Fake deals and bait are blistered into said emails, as well as dummy websites, auction listings; even ads that pepper the sides of our screens every day. Avoid clicking these links, for not only do victims never obtain the “great” deal being dangled in front of them, but they also open themselves up to becoming susceptible to identity theft and/or bank fraud.

I know this is obvious advice, but we also forget that as adults, our most effective defence mechanism is often the basic human instincts honed over many years and with the battle-scars we’ve acquired and earnt through our own ‘trial and error’.

However, let’s not be entirely negative. The online world provides us with amazing abilities (education, communication, international friendships, instant access to information otherwise unavailable), but equally it also comes with risks; big ones. Not just the obvious ‘headline-grabbing’ ones. Some of these risks we can control but there are many others we can’t. Therefore we need to ensure that we protect not only what we do online and offline, whether that be our privacy, our profile, the information we transmit and even receive and, especially, where we wish to protect our information. As security professionals you will understand that any affective security needs to be defence in depth. The more doors the intruder has to walk through, the slower and harder their access will be. The more locks you put on those doors, the more difficult it will be for them beyond that. And the one thing that’s pretty universal with most common criminals is that they will always seek the path of least resistance. They’re lazy. They want to get what they can get, as easily as they possibly can and with the least amount of difficulty. Don’t make it too easy for them.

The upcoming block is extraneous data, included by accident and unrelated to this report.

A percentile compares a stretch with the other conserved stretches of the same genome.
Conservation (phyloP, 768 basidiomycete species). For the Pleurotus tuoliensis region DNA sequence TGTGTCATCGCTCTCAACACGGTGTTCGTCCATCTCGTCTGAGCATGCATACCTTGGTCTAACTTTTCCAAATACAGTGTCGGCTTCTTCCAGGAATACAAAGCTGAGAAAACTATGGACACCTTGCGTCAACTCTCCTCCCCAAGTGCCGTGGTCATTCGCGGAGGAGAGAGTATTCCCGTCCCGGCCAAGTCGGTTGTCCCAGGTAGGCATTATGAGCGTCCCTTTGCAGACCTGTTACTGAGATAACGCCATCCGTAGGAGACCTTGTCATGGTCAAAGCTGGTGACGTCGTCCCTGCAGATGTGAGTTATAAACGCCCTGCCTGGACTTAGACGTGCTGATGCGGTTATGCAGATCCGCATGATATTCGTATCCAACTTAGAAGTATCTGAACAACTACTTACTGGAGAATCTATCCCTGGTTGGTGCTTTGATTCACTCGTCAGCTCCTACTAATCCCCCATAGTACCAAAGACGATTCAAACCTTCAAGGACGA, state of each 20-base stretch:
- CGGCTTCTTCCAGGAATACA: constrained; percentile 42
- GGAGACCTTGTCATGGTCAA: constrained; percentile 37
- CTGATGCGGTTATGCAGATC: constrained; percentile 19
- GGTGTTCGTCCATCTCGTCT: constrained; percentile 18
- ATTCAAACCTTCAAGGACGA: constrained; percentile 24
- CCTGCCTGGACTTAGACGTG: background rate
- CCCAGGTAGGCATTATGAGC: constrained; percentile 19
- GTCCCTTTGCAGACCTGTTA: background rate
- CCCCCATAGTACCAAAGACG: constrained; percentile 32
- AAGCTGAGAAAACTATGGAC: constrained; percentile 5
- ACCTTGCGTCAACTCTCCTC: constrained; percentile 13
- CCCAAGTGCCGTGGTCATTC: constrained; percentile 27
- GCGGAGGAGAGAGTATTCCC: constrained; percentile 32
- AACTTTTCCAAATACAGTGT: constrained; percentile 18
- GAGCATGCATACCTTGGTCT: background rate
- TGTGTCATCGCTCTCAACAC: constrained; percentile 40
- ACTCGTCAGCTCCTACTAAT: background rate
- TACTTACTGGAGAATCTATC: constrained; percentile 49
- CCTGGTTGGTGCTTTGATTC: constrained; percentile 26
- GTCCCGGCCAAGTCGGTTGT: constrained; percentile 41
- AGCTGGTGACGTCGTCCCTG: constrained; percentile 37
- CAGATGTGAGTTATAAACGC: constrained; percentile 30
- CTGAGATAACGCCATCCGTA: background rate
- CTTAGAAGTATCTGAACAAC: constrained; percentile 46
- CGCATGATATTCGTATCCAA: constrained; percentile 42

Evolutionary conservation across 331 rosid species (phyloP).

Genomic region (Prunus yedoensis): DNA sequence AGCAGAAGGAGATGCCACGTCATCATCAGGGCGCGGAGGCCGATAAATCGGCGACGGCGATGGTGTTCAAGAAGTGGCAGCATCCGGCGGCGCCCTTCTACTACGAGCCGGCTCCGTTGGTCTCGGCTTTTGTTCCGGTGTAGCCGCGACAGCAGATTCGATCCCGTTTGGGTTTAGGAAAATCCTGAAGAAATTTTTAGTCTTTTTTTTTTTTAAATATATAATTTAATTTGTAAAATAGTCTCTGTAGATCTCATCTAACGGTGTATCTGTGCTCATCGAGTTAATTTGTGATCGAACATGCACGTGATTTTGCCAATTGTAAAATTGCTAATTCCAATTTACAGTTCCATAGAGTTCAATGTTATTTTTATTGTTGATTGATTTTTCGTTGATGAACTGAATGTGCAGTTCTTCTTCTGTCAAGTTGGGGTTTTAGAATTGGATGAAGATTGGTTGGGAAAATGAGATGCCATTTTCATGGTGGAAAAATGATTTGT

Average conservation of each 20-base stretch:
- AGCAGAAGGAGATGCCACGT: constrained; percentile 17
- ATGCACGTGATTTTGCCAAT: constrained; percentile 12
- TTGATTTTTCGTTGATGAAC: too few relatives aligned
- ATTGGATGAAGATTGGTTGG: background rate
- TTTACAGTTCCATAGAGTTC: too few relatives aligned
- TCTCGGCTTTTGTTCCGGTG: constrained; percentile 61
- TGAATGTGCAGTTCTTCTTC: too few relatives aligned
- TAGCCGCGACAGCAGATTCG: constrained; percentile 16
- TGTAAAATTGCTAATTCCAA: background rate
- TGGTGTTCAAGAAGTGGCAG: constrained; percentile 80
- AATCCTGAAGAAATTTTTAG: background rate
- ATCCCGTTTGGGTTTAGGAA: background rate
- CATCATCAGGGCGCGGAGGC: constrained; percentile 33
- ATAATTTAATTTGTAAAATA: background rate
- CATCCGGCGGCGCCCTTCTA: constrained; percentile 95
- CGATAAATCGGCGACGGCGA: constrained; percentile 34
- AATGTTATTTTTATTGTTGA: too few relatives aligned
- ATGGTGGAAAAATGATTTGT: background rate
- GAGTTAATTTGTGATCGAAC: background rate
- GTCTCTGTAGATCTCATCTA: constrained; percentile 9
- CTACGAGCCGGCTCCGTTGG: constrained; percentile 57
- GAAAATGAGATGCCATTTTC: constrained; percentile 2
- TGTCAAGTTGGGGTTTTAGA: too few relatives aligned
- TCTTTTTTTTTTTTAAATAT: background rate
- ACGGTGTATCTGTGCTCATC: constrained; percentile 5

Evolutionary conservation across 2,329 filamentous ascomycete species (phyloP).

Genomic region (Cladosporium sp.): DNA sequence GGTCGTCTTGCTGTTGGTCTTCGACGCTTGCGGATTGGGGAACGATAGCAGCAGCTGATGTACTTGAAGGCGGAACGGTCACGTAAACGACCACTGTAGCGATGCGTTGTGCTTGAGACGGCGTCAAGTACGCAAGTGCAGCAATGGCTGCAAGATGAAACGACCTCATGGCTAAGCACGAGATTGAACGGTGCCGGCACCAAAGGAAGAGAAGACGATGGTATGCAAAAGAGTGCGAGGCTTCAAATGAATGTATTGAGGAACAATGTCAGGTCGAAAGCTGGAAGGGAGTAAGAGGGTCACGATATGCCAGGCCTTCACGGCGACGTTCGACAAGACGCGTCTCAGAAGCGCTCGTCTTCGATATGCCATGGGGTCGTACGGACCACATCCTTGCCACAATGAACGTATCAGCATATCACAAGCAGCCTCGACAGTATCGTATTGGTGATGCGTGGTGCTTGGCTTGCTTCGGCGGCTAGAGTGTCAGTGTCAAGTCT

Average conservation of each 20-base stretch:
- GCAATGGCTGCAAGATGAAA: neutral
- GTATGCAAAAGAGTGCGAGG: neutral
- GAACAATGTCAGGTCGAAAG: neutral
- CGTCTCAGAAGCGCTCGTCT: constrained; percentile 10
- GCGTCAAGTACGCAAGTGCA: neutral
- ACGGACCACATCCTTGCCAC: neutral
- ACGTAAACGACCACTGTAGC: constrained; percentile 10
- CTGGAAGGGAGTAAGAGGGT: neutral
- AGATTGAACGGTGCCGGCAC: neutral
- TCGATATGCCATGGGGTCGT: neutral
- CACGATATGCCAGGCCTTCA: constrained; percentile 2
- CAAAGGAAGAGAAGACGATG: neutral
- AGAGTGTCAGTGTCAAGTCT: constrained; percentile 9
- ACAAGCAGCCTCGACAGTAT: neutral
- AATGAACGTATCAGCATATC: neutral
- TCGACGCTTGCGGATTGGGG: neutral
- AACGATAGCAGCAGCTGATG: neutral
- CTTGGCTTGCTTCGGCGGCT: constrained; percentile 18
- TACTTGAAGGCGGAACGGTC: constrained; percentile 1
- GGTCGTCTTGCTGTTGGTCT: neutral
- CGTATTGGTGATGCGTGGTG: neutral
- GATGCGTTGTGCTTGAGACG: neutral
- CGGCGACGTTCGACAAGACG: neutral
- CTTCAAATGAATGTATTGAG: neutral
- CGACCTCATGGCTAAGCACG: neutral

One of the ways we can do this is to make our digital profile as confused as possible. What do I mean by this? Well, I always like to equate our online profile as akin to a tapestry or jigsaw puzzle. Remember that TV show called ‘CatchPhrase’? The one where a few blocks of a picture were removed piece by piece and the contestants had to guess what the picture was as it is incrementally revealed? Equally, jigsaw puzzles. Quite often you could probably fill in maybe two thirds or the pieces and you could then work out what the puzzle picture was likely going to be. The same is with our online, or digital, profile. If we put too many pieces of our life online, we’re giving the enemy enough to ‘guess’ the rest of our picture. That picture could and will likely be our likes, dislikes, political leanings, preferences for holidays, romantic/sexual partners, banking, favourite football team or sports to even our preferred cat or dog food. And when it comes to our passwords, there’s a good likelihood that many of you reading this might gulp when I would speculate that something in that list probably features somewhere within your password preferences too? So my best advice would be to limit how much you want to put out there (don’t overshare) and throw as many few literal and proverbial curve balls into the mix; different usernames, different passwords, different email names and addresses. Make them think the picture they’re building on you is going to be a donkey when really it’s a lion.

‘The real problem is not whether machines think but whether men do’ – B.F. Skinner

Will Geddes

Managing Director of ICP Group and TacticsON, has over 25+years experience in specialist security advising corporate and private clients across the world. A regular commentator for international media on risk, security and terrorism matters for the BBC, ITN, Sky News, CNN, The Telegraph, Radio 4 Today (to name a few), Will is a regular keynote speaker, and author of best-seller: Parent Alert: How To Keep Your Kids Safe Online

PARENT ALERT: How to Keep Your Kids Safe Online By Will Geddes, Nadia Sawalha and Kaye Adams – Published by DK

1OfCom, Kantar Media. (2018). Internet usersexperience of harm online: summary of survey research

2Data Insider. (2017) Online Article: